During the QnA time, some students asked whether mathematics in the applied microeconomics course will have a significant weight, and some students asked about the statistical analysis software used in Data Science and self-learning data analysis related issues through the Internet. At the end of the workshop, the three teachers all emphasized that students are welcome to discuss further questions at Office Hours after class. The participants also took this opportunity to ask the three teachers about the possibility of guiding their thesis.
Dr. Mei-Chuan Wei, Director of IMES, said that the focus and characteristic of this program is to conduct policy analysis and evaluation on social and economic development through economic approaches. There are three tracks: Social Security and Welfare, Economics Analysis and Policy Evaluation, and Environment and Resources, the compulsory courses include Applied Macroeconomics, Applied Microeconomics, and Research Methods to ensure that the students of this program have the knowledge and ability to adopt appropriate research methods and relevant economic theories when they conduct thesis research at the end. Wei said that this basic research workshop was held mainly because students expressed their hope to have more understanding of the core research approaches emphasized by the program.
In addition to the basic research workshop, IMES Office stated that this program and the Graduate Institute of Development Studies will jointly hold a development research lecture at noon on December 15. The doctoral candidate Iris Ru-yu Lin of the University of Sussex, Institute of Development Studies will give a speech on Emotions, Care and Discursive Powers: Climate Change Adaptation in Monyul, Easter Himalaya, and shared her field research in Monyul in the Himalayas on the Sino-Indian border. Interested teachers and students are welcome to participate in the discussion together.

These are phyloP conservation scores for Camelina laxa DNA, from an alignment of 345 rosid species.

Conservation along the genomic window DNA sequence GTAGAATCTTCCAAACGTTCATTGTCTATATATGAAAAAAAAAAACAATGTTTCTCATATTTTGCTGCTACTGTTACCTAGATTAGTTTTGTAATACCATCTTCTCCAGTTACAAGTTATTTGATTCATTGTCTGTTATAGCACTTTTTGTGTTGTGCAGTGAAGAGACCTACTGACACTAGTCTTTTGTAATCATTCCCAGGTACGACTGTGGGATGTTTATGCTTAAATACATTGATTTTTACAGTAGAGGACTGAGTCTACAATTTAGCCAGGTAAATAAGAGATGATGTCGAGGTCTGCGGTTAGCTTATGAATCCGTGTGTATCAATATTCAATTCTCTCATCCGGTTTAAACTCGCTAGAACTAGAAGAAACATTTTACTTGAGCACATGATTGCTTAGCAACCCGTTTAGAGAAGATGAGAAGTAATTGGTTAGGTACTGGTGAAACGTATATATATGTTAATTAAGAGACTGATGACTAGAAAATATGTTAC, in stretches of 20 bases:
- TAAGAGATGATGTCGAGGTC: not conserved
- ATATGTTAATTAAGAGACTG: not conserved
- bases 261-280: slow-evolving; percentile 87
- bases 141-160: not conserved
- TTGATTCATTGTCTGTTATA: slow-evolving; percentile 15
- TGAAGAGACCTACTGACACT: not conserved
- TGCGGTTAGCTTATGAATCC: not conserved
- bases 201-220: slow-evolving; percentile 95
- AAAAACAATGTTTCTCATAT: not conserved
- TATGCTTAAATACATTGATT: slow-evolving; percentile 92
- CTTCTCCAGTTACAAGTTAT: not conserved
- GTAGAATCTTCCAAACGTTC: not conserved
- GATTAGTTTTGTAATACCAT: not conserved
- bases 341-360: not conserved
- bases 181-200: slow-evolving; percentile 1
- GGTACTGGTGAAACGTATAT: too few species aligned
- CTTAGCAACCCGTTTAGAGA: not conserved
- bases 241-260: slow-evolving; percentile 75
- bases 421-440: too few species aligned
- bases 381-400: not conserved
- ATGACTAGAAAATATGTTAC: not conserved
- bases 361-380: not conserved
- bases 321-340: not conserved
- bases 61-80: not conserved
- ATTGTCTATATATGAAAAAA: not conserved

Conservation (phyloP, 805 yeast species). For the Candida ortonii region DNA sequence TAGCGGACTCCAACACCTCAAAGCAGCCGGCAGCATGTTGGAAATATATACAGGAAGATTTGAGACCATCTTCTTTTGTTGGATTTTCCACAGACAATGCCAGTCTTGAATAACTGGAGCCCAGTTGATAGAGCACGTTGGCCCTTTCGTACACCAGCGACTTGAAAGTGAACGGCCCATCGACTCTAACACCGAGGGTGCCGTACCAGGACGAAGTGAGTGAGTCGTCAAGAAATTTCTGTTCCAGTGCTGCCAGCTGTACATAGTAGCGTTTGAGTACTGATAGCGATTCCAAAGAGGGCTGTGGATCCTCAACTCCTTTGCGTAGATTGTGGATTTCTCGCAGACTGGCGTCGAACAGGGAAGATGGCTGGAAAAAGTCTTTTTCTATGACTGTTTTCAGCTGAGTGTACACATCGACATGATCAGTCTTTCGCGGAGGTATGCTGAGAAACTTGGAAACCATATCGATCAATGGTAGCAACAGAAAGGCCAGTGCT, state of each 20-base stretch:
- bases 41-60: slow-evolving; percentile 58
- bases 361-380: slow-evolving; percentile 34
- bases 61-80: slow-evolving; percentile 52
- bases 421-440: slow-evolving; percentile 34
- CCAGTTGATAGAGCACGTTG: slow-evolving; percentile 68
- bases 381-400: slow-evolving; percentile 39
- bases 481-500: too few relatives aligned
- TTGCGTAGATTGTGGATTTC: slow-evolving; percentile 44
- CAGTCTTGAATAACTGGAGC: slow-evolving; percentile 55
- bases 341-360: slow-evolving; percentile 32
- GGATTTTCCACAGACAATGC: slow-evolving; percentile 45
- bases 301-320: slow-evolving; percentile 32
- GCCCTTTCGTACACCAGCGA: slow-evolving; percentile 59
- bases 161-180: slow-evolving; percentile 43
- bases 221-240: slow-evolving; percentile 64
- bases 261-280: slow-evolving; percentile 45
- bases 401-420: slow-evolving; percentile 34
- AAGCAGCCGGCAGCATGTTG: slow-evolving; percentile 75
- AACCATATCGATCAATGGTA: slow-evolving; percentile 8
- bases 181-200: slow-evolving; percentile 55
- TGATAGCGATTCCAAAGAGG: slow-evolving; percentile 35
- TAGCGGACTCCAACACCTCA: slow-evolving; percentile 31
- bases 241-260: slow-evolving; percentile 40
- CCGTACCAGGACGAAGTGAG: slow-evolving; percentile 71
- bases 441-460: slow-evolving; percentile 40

Dr. Shi-Shu Peng teaches Applied Macroeconomics. (Photo provided by: IMES)
Dr. Tzu-Ting Yang introduced Causal Inference and Data Science in economics. (Photo provided by: IMES)
Dr. Yu-Hsuan Su will offer Applied Microeconomics in the next semester. (Photo provided by: IMES)
QnA between participating students and teachers. (Photo provided by: IMES)
Participants listened intently to the teachers’ responses. (Photo provided by: IMES)
The students actively asked questions. (Photo provided by: IMES)
IMES 2nd year student shares lessons’ experience and the key points of preparing for the exam. (Photo provided by: IMES)